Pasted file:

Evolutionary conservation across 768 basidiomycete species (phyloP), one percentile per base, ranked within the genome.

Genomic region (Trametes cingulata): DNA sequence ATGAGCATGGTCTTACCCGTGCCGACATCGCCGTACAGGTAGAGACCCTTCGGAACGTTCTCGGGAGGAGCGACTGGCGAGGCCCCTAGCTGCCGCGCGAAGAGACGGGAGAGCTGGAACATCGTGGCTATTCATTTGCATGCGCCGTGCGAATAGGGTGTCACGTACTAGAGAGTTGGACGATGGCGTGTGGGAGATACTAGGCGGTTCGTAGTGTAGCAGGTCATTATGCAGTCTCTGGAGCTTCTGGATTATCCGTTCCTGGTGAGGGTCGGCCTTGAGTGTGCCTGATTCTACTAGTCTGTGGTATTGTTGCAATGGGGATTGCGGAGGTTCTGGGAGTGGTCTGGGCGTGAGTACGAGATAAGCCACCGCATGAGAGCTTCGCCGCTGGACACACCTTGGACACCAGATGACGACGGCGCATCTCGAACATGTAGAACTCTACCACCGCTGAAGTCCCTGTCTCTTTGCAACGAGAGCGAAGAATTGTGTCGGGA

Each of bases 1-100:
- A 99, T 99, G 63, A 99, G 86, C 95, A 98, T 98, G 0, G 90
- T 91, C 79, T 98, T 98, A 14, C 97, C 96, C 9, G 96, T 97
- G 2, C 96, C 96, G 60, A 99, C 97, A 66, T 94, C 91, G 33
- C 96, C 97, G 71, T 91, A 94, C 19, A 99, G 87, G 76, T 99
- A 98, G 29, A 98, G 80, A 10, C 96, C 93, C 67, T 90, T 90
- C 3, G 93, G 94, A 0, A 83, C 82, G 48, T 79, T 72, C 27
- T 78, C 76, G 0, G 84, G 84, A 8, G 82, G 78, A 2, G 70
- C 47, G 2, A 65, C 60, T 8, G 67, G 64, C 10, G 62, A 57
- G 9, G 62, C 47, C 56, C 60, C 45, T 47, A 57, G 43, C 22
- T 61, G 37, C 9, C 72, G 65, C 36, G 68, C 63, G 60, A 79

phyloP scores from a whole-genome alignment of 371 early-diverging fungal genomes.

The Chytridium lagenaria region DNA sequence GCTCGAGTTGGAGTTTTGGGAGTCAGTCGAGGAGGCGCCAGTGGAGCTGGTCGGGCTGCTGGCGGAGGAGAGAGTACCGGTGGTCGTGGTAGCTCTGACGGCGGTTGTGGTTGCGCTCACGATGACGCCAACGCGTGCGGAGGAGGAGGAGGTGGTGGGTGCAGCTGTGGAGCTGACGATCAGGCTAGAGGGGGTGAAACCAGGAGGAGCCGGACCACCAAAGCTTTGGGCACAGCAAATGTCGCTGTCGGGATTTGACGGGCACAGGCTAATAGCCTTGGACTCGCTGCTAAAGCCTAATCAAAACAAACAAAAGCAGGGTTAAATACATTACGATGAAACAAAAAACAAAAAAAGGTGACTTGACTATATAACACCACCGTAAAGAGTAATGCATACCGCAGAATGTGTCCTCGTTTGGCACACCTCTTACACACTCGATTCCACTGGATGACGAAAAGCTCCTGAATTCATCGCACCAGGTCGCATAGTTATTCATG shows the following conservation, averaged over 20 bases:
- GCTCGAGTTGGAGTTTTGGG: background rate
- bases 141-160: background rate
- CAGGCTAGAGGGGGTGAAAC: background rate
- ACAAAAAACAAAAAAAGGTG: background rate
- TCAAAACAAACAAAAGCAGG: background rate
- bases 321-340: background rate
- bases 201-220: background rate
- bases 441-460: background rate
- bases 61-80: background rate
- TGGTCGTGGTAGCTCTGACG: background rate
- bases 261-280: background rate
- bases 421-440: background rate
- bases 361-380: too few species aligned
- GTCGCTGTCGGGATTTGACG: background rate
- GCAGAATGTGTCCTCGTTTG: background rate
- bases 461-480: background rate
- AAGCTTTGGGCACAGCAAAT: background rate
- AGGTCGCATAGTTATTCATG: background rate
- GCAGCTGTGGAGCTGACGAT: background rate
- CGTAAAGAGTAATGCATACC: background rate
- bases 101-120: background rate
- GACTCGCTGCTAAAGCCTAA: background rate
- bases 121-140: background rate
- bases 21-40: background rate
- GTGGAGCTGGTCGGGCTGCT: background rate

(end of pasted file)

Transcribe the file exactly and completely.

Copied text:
Evolutionary conservation across 768 basidiomycete species (phyloP), one percentile per base, ranked within the genome.

Genomic region (Trametes cingulata): DNA sequence ATGAGCATGGTCTTACCCGTGCCGACATCGCCGTACAGGTAGAGACCCTTCGGAACGTTCTCGGGAGGAGCGACTGGCGAGGCCCCTAGCTGCCGCGCGAAGAGACGGGAGAGCTGGAACATCGTGGCTATTCATTTGCATGCGCCGTGCGAATAGGGTGTCACGTACTAGAGAGTTGGACGATGGCGTGTGGGAGATACTAGGCGGTTCGTAGTGTAGCAGGTCATTATGCAGTCTCTGGAGCTTCTGGATTATCCGTTCCTGGTGAGGGTCGGCCTTGAGTGTGCCTGATTCTACTAGTCTGTGGTATTGTTGCAATGGGGATTGCGGAGGTTCTGGGAGTGGTCTGGGCGTGAGTACGAGATAAGCCACCGCATGAGAGCTTCGCCGCTGGACACACCTTGGACACCAGATGACGACGGCGCATCTCGAACATGTAGAACTCTACCACCGCTGAAGTCCCTGTCTCTTTGCAACGAGAGCGAAGAATTGTGTCGGGA

Each of bases 1-100:
- A 99, T 99, G 63, A 99, G 86, C 95, A 98, T 98, G 0, G 90
- T 91, C 79, T 98, T 98, A 14, C 97, C 96, C 9, G 96, T 97
- G 2, C 96, C 96, G 60, A 99, C 97, A 66, T 94, C 91, G 33
- C 96, C 97, G 71, T 91, A 94, C 19, A 99, G 87, G 76, T 99
- A 98, G 29, A 98, G 80, A 10, C 96, C 93, C 67, T 90, T 90
- C 3, G 93, G 94, A 0, A 83, C 82, G 48, T 79, T 72, C 27
- T 78, C 76, G 0, G 84, G 84, A 8, G 82, G 78, A 2, G 70
- C 47, G 2, A 65, C 60, T 8, G 67, G 64, C 10, G 62, A 57
- G 9, G 62, C 47, C 56, C 60, C 45, T 47, A 57, G 43, C 22
- T 61, G 37, C 9, C 72, G 65, C 36, G 68, C 63, G 60, A 79

phyloP scores from a whole-genome alignment of 371 early-diverging fungal genomes.

The Chytridium lagenaria region DNA sequence GCTCGAGTTGGAGTTTTGGGAGTCAGTCGAGGAGGCGCCAGTGGAGCTGGTCGGGCTGCTGGCGGAGGAGAGAGTACCGGTGGTCGTGGTAGCTCTGACGGCGGTTGTGGTTGCGCTCACGATGACGCCAACGCGTGCGGAGGAGGAGGAGGTGGTGGGTGCAGCTGTGGAGCTGACGATCAGGCTAGAGGGGGTGAAACCAGGAGGAGCCGGACCACCAAAGCTTTGGGCACAGCAAATGTCGCTGTCGGGATTTGACGGGCACAGGCTAATAGCCTTGGACTCGCTGCTAAAGCCTAATCAAAACAAACAAAAGCAGGGTTAAATACATTACGATGAAACAAAAAACAAAAAAAGGTGACTTGACTATATAACACCACCGTAAAGAGTAATGCATACCGCAGAATGTGTCCTCGTTTGGCACACCTCTTACACACTCGATTCCACTGGATGACGAAAAGCTCCTGAATTCATCGCACCAGGTCGCATAGTTATTCATG shows the following conservation, averaged over 20 bases:
- GCTCGAGTTGGAGTTTTGGG: background rate
- bases 141-160: background rate
- CAGGCTAGAGGGGGTGAAAC: background rate
- ACAAAAAACAAAAAAAGGTG: background rate
- TCAAAACAAACAAAAGCAGG: background rate
- bases 321-340: background rate
- bases 201-220: background rate
- bases 441-460: background rate
- bases 61-80: background rate
- TGGTCGTGGTAGCTCTGACG: background rate
- bases 261-280: background rate
- bases 421-440: background rate
- bases 361-380: too few species aligned
- GTCGCTGTCGGGATTTGACG: background rate
- GCAGAATGTGTCCTCGTTTG: background rate
- bases 461-480: background rate
- AAGCTTTGGGCACAGCAAAT: background rate
- AGGTCGCATAGTTATTCATG: background rate
- GCAGCTGTGGAGCTGACGAT: background rate
- CGTAAAGAGTAATGCATACC: background rate
- bases 101-120: background rate
- GACTCGCTGCTAAAGCCTAA: background rate
- bases 121-140: background rate
- bases 21-40: background rate
- GTGGAGCTGGTCGGGCTGCT: background rate